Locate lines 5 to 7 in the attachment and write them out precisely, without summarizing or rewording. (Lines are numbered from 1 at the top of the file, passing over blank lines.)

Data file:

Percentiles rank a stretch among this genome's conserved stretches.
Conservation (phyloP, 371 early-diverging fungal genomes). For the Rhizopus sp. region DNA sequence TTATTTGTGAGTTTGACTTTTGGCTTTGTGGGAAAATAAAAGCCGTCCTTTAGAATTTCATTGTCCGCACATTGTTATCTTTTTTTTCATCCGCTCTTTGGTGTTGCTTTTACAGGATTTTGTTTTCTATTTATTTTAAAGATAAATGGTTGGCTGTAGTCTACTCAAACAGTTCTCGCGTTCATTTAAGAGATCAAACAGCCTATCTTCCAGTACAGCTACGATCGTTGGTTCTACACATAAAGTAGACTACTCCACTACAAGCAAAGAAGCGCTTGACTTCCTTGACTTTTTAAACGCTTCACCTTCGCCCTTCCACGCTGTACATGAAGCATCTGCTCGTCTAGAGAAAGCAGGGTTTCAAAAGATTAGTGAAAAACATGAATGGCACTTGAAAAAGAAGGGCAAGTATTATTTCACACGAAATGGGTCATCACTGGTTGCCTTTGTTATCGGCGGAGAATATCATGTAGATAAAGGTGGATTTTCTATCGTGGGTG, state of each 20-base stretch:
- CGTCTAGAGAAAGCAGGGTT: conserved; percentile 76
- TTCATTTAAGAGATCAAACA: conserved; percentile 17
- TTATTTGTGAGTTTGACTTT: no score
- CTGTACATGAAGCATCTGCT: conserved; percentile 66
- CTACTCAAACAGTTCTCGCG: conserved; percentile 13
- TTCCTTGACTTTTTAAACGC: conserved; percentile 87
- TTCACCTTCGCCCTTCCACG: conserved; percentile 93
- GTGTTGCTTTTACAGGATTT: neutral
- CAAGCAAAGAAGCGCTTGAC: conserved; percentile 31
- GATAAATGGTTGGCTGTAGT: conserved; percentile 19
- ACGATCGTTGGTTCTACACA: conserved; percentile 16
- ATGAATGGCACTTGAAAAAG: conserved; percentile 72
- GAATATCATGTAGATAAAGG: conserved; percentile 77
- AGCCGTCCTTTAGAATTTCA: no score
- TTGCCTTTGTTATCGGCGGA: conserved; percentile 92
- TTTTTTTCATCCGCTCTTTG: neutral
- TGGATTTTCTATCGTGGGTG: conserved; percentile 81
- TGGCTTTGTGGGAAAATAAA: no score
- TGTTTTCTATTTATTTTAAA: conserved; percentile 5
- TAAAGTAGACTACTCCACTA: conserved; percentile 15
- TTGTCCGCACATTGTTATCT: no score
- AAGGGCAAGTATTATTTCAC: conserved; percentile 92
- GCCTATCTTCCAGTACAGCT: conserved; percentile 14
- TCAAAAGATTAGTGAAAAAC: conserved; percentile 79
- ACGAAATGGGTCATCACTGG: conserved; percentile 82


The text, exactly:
- TTATTTGTGAGTTTGACTTT: no score
- CTGTACATGAAGCATCTGCT: conserved; percentile 66
- CTACTCAAACAGTTCTCGCG: conserved; percentile 13